Neuronal migration disorders

Renzo Guerrini, Elena Parrini

Research output: Contribution to journalArticlepeer-review

Abstract

Lissencephaly-pachygyria-severe band heterotopia are diffuse neuronal migration disorders (NMDs) causing severe, global neurological impairment. Abnormalities of the LIS1, DCX, ARX, TUBA1A and RELN genes have been associated with these malformations. NMDs only affecting subsets of neurons, such as mild subcortical band heterotopia and periventricular heterotopia, cause neurological and cognitive impairment that vary from severe to mild deficits. They have been associated with abnormalities of the DCX, FLN1A, and ARFGEF2 genes. Polymicrogyria results from abnormal late cortical organization and is inconstantly associated with abnormal neuronal migration. Localized polymicrogyria has been associated with anatomo-specific deficits, including disorders of language and higher cognition. Polymicrogyria is genetically heterogeneous and only in a small minority of patients a definite genetic cause has been identified. Mutations of the GPR56 and SRPX2 genes have been related to isolated polymicrogyria. Focal migration abnormalities associated with abnormal cell types, such as focal cortical dysplasia, are highly epileptogenic and variably influence the functioning of the affected cortex.The functional consequences of abnormal neuronal migration are still poorly understood. Conservation of function in the malformed cortex, its atypical representation, and relocation outside the malformed area are all possible. Localization of function based on anatomic landmarks may not be reliable.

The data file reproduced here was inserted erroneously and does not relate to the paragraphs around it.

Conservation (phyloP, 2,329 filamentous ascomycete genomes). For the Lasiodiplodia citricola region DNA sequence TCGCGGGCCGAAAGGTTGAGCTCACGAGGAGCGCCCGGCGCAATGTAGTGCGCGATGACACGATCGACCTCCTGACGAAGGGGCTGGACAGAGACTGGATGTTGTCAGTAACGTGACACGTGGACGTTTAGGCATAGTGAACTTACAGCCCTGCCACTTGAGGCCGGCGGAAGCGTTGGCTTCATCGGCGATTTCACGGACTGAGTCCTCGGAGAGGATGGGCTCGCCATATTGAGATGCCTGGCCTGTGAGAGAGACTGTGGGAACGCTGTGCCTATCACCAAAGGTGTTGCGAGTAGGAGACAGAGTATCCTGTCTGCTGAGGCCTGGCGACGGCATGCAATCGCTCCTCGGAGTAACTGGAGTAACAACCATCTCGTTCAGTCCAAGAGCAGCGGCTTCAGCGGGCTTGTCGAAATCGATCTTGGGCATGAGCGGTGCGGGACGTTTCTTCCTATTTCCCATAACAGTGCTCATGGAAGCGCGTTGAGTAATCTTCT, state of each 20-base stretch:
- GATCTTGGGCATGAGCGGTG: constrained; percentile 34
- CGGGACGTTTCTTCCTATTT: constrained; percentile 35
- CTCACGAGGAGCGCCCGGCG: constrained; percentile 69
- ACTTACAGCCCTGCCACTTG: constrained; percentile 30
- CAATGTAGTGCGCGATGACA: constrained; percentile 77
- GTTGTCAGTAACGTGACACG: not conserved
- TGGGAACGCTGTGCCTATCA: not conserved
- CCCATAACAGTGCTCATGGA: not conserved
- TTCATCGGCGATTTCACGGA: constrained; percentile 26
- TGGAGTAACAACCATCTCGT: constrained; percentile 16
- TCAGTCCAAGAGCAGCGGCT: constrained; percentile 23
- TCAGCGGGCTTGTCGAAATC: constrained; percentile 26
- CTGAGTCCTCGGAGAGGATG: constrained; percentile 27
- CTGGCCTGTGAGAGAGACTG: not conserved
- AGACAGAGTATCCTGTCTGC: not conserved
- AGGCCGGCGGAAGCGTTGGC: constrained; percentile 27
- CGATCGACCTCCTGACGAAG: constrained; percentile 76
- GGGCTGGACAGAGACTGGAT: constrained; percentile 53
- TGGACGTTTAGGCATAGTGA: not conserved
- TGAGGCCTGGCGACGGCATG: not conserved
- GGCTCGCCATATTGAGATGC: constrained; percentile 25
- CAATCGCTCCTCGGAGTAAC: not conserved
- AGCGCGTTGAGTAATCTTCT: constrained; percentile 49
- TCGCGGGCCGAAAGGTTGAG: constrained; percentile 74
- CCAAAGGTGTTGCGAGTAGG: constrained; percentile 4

Original languageEnglish
Pages (from-to)154-166
Number of pages13
JournalNeurobiology of Disease
Volume38
Issue number2
DOIs
Publication statusPublished - May 2010

Keywords

  • Cerebral cortex
  • Cortical malformation
  • Development
  • Epilepsy
  • Focal cortical dysplasia
  • Heterotopia
  • Lissencephaly
  • MRI
  • Neuronal migration
  • Polymicrogyria

ASJC Scopus subject areas

  • Neurology

Fingerprint

Dive into the research topics of 'Neuronal migration disorders'. Together they form a unique fingerprint.

Cite this